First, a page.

Friday, June 3, 2016

The Girls They Left Behind by Bernice Thurman Hunter

Title: The Girls They Left Behind
Author: Bernice Thurman Hunter
Published: March 2005
Published By: Fitzhenry & Whiteside
Format Read: Trade Paperback
Genre: Historical Fiction, Young Adult, Canadian Fiction
Date Read: May 13, 2016
Rating: 4/5

In the summer of 1943, seventeen year old Beryl (or Natalie as she would prefer to be called) began to write in a diary she named Dolores. A regular event has been seeing off local boys with a hug, kiss and promise to write at Union Station as they head off to war. However none of these departures could compare to saying goodbye to her cousin and best friend Carmen. Natalie describes life in war-time Toronto, attending dances with servicemen, seeing newsreels about invasions and reading lists with the names of those who would not return. She would join the war effort working first at The John Ingalls Company making machine guns, then for De Havilland making Mosquitoes.

I was first introduced to Bernice Thurman Hunter’s books in elementary school with her trilogy about a young girl growing up in Toronto during the Great Depression. “Booky” instantly became one of my favourite books. However it wasn’t until recently that I came across The Girls They Left Behind after all these years. While I do plan to purchase a copy for my own at some point, I couldn’t wait to read it especially after I saw it on the shelf at my local library.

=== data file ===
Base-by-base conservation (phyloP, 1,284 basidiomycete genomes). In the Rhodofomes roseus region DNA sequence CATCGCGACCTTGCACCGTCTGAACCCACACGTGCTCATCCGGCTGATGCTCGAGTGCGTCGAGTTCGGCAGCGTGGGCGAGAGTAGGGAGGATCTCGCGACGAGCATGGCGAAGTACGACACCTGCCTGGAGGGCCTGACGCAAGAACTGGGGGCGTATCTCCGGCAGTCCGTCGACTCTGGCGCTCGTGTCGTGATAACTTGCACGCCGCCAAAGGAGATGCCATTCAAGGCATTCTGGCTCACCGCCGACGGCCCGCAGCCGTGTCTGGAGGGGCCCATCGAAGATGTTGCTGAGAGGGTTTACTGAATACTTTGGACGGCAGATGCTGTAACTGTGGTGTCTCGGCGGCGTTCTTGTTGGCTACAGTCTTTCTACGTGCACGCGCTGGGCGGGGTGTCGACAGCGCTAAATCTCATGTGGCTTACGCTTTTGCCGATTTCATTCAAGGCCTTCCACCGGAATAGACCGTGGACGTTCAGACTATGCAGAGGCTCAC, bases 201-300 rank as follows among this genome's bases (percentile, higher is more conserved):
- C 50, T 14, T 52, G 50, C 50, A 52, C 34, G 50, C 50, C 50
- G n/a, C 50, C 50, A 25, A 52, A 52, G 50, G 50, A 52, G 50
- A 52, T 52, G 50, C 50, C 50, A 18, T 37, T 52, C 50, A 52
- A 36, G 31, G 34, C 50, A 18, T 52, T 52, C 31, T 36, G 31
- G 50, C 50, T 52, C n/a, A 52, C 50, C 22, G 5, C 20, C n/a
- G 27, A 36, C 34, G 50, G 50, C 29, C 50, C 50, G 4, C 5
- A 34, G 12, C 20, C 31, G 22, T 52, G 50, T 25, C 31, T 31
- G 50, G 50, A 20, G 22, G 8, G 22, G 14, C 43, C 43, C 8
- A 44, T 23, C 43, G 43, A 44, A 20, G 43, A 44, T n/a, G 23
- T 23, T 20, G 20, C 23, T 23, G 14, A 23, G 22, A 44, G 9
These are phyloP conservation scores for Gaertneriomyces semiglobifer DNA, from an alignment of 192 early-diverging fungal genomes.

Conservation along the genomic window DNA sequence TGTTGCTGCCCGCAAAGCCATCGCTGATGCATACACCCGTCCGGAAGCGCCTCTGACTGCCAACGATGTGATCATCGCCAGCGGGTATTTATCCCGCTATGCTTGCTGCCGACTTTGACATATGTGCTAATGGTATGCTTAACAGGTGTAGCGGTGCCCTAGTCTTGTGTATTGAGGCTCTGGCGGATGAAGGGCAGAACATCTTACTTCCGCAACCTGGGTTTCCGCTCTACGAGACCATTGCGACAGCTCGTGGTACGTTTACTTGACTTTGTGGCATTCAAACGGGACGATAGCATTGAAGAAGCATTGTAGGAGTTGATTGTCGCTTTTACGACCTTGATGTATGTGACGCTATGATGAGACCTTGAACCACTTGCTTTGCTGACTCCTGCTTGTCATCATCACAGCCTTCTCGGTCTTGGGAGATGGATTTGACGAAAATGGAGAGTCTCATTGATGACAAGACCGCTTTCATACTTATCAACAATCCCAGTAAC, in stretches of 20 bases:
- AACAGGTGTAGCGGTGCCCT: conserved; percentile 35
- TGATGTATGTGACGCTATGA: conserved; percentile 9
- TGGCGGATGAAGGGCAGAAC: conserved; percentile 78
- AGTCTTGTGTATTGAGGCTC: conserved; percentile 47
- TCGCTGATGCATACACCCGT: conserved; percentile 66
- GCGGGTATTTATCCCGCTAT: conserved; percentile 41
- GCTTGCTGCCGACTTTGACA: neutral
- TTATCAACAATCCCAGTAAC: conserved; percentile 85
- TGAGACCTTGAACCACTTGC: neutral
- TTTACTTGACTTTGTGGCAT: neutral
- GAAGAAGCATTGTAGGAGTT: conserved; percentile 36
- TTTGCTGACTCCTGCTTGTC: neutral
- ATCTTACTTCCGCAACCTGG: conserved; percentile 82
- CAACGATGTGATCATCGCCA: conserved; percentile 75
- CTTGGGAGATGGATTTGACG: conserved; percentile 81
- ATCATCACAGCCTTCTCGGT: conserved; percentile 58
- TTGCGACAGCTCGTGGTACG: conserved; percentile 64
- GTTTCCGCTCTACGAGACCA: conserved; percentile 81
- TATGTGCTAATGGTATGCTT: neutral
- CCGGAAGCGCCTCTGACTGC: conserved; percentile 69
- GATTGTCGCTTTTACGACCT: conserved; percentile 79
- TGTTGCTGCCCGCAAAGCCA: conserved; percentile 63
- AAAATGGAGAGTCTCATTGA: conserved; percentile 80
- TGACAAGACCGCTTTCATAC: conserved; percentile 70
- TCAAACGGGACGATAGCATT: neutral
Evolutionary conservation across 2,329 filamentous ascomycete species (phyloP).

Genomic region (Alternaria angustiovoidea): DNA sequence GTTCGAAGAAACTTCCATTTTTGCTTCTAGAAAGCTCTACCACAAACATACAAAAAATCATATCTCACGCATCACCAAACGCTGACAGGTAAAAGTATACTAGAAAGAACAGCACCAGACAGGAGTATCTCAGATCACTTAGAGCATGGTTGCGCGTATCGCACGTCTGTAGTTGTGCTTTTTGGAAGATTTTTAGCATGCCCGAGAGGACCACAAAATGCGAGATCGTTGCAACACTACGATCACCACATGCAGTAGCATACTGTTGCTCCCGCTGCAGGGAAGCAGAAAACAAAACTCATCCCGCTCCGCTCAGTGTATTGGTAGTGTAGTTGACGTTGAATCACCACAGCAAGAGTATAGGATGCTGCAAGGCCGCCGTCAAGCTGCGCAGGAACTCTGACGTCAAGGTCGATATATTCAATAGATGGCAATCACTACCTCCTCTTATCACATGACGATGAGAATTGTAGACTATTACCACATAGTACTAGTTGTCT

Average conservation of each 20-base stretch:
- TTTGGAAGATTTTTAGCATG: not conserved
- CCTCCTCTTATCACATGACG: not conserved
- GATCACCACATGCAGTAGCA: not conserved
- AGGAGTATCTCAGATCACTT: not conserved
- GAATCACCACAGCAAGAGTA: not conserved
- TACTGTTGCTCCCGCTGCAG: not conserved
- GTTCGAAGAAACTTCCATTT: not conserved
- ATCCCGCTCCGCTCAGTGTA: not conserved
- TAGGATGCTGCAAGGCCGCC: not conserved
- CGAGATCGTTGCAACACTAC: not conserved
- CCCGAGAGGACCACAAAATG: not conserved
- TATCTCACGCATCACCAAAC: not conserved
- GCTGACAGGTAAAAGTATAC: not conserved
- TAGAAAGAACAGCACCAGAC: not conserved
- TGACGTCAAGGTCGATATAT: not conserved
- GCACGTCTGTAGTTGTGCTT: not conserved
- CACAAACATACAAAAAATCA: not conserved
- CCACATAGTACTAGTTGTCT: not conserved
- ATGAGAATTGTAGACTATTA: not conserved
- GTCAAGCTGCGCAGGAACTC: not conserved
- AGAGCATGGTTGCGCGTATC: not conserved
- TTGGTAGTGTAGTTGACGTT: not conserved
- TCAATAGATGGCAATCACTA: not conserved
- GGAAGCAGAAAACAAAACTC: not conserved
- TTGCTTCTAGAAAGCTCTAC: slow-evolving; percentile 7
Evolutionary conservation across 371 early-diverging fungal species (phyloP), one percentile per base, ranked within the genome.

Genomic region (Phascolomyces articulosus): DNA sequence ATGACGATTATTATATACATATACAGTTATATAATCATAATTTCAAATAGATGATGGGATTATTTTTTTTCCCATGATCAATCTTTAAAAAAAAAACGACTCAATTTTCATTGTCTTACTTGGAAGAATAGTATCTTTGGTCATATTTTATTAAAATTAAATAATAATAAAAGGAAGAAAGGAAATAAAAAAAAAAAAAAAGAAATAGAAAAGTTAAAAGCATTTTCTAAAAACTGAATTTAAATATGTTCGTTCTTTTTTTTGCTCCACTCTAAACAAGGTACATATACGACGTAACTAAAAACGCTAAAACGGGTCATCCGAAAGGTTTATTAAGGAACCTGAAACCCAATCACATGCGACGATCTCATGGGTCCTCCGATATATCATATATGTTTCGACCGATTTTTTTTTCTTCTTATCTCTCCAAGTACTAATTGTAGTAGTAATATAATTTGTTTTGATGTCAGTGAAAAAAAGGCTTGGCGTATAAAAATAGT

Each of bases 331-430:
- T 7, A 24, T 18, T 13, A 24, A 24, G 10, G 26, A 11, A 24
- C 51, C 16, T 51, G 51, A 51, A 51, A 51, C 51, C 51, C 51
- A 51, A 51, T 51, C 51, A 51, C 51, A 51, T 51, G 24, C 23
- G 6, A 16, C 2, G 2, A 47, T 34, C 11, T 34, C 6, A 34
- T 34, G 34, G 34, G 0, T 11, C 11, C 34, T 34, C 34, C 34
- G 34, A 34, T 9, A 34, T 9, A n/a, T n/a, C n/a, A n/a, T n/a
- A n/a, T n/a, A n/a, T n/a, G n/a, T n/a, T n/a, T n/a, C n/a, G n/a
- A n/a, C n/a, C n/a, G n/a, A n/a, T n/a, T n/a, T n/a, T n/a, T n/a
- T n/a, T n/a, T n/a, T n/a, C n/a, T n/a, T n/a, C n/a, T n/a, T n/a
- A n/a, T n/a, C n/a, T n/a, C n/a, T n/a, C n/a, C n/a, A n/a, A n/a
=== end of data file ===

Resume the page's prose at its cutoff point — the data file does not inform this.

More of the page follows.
In The Girls They Left Behind, Natalie is feeling left behind as the boys she grew up with are sent away to war. The author wrote this story with her own memories from that time period in mind. Fortunately young women of the past several generations haven’t had to deal with losses of the magnitude from Thurman Hunter’s generation. Though I felt that she wrote the character of Natalie with traits that girls of today could still relate to.

The most enjoyable part of this book for me was the cultural and setting references from that time. Including the fashion, responsibilities, family dynamics and more specifically the locations around the city. It gave a quick glimpse of life in Canada during the turbulent years of war. The diary and letter style format made for a fast and enjoyable read.

Unfortunately Bernice Thurman Hunter was in the middle of writing Natalie’s story when she passed away in 2002. Her daughter Heather Anne Hunter would complete writing it in her honor and I believe she would be proud of how it all came together.

The Girls They Left Behind is young adult fiction, but I would recommend it to anyone who is interested in historical fiction focusing on the home front during wartime. 

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